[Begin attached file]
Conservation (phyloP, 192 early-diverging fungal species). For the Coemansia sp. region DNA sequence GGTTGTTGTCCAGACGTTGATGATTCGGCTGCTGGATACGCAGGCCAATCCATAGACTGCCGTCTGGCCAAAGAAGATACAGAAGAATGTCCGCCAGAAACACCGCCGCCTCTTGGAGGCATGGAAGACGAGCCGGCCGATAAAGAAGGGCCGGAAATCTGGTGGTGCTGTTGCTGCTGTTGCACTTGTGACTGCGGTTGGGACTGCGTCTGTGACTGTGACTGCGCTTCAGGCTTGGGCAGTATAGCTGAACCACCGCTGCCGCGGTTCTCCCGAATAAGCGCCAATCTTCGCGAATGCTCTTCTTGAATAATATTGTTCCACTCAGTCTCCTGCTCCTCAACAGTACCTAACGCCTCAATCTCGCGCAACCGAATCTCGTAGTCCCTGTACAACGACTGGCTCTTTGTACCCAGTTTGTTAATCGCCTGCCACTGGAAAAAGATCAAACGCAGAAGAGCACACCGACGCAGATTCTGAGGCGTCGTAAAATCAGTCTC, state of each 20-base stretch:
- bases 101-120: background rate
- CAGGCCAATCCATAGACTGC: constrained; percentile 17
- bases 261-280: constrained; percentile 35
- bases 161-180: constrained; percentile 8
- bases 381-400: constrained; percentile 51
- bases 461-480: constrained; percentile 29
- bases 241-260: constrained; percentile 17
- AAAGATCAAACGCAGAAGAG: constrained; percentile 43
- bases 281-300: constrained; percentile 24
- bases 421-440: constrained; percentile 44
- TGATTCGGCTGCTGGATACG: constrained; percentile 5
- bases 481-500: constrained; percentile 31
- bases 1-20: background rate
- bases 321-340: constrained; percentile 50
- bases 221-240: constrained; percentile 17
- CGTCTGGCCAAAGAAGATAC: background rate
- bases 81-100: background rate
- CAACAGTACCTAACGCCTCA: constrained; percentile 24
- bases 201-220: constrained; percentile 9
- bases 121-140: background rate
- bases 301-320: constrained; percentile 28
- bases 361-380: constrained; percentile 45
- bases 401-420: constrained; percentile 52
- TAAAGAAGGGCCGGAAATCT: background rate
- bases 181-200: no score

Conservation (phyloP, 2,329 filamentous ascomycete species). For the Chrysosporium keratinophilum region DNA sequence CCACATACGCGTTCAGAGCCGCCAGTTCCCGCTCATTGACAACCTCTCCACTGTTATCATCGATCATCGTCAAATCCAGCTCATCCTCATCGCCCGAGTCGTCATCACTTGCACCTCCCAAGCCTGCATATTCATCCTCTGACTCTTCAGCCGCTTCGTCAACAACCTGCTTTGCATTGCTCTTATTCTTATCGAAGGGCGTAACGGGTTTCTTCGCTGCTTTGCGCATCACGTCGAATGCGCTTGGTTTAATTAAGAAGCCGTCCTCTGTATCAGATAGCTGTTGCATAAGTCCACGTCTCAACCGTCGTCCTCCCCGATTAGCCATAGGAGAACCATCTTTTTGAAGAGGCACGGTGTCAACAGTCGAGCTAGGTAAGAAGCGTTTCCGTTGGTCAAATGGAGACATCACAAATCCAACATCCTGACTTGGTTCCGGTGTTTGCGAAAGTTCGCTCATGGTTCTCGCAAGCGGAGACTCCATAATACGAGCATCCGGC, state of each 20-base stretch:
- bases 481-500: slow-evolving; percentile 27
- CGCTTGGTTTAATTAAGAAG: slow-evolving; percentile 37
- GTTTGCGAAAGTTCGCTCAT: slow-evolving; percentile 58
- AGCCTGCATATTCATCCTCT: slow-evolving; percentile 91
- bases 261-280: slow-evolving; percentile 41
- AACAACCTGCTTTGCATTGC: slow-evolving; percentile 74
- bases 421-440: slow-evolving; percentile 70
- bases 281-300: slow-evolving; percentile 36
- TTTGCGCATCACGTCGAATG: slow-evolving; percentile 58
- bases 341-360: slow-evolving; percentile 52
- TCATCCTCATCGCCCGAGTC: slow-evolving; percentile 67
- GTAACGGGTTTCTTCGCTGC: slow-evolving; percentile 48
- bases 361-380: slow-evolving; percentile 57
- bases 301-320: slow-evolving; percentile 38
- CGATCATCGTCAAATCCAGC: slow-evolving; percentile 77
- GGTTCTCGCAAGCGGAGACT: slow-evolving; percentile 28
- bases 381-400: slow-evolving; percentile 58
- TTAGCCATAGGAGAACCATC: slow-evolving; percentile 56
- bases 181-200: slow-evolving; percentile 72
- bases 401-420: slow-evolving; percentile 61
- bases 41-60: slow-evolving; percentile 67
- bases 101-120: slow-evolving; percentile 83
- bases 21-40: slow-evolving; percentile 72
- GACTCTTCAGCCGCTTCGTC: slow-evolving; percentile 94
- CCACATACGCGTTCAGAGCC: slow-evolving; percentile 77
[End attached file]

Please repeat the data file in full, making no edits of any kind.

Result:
Conservation (phyloP, 192 early-diverging fungal species). For the Coemansia sp. region DNA sequence GGTTGTTGTCCAGACGTTGATGATTCGGCTGCTGGATACGCAGGCCAATCCATAGACTGCCGTCTGGCCAAAGAAGATACAGAAGAATGTCCGCCAGAAACACCGCCGCCTCTTGGAGGCATGGAAGACGAGCCGGCCGATAAAGAAGGGCCGGAAATCTGGTGGTGCTGTTGCTGCTGTTGCACTTGTGACTGCGGTTGGGACTGCGTCTGTGACTGTGACTGCGCTTCAGGCTTGGGCAGTATAGCTGAACCACCGCTGCCGCGGTTCTCCCGAATAAGCGCCAATCTTCGCGAATGCTCTTCTTGAATAATATTGTTCCACTCAGTCTCCTGCTCCTCAACAGTACCTAACGCCTCAATCTCGCGCAACCGAATCTCGTAGTCCCTGTACAACGACTGGCTCTTTGTACCCAGTTTGTTAATCGCCTGCCACTGGAAAAAGATCAAACGCAGAAGAGCACACCGACGCAGATTCTGAGGCGTCGTAAAATCAGTCTC, state of each 20-base stretch:
- bases 101-120: background rate
- CAGGCCAATCCATAGACTGC: constrained; percentile 17
- bases 261-280: constrained; percentile 35
- bases 161-180: constrained; percentile 8
- bases 381-400: constrained; percentile 51
- bases 461-480: constrained; percentile 29
- bases 241-260: constrained; percentile 17
- AAAGATCAAACGCAGAAGAG: constrained; percentile 43
- bases 281-300: constrained; percentile 24
- bases 421-440: constrained; percentile 44
- TGATTCGGCTGCTGGATACG: constrained; percentile 5
- bases 481-500: constrained; percentile 31
- bases 1-20: background rate
- bases 321-340: constrained; percentile 50
- bases 221-240: constrained; percentile 17
- CGTCTGGCCAAAGAAGATAC: background rate
- bases 81-100: background rate
- CAACAGTACCTAACGCCTCA: constrained; percentile 24
- bases 201-220: constrained; percentile 9
- bases 121-140: background rate
- bases 301-320: constrained; percentile 28
- bases 361-380: constrained; percentile 45
- bases 401-420: constrained; percentile 52
- TAAAGAAGGGCCGGAAATCT: background rate
- bases 181-200: no score

Conservation (phyloP, 2,329 filamentous ascomycete species). For the Chrysosporium keratinophilum region DNA sequence CCACATACGCGTTCAGAGCCGCCAGTTCCCGCTCATTGACAACCTCTCCACTGTTATCATCGATCATCGTCAAATCCAGCTCATCCTCATCGCCCGAGTCGTCATCACTTGCACCTCCCAAGCCTGCATATTCATCCTCTGACTCTTCAGCCGCTTCGTCAACAACCTGCTTTGCATTGCTCTTATTCTTATCGAAGGGCGTAACGGGTTTCTTCGCTGCTTTGCGCATCACGTCGAATGCGCTTGGTTTAATTAAGAAGCCGTCCTCTGTATCAGATAGCTGTTGCATAAGTCCACGTCTCAACCGTCGTCCTCCCCGATTAGCCATAGGAGAACCATCTTTTTGAAGAGGCACGGTGTCAACAGTCGAGCTAGGTAAGAAGCGTTTCCGTTGGTCAAATGGAGACATCACAAATCCAACATCCTGACTTGGTTCCGGTGTTTGCGAAAGTTCGCTCATGGTTCTCGCAAGCGGAGACTCCATAATACGAGCATCCGGC, state of each 20-base stretch:
- bases 481-500: slow-evolving; percentile 27
- CGCTTGGTTTAATTAAGAAG: slow-evolving; percentile 37
- GTTTGCGAAAGTTCGCTCAT: slow-evolving; percentile 58
- AGCCTGCATATTCATCCTCT: slow-evolving; percentile 91
- bases 261-280: slow-evolving; percentile 41
- AACAACCTGCTTTGCATTGC: slow-evolving; percentile 74
- bases 421-440: slow-evolving; percentile 70
- bases 281-300: slow-evolving; percentile 36
- TTTGCGCATCACGTCGAATG: slow-evolving; percentile 58
- bases 341-360: slow-evolving; percentile 52
- TCATCCTCATCGCCCGAGTC: slow-evolving; percentile 67
- GTAACGGGTTTCTTCGCTGC: slow-evolving; percentile 48
- bases 361-380: slow-evolving; percentile 57
- bases 301-320: slow-evolving; percentile 38
- CGATCATCGTCAAATCCAGC: slow-evolving; percentile 77
- GGTTCTCGCAAGCGGAGACT: slow-evolving; percentile 28
- bases 381-400: slow-evolving; percentile 58
- TTAGCCATAGGAGAACCATC: slow-evolving; percentile 56
- bases 181-200: slow-evolving; percentile 72
- bases 401-420: slow-evolving; percentile 61
- bases 41-60: slow-evolving; percentile 67
- bases 101-120: slow-evolving; percentile 83
- bases 21-40: slow-evolving; percentile 72
- GACTCTTCAGCCGCTTCGTC: slow-evolving; percentile 94
- CCACATACGCGTTCAGAGCC: slow-evolving; percentile 77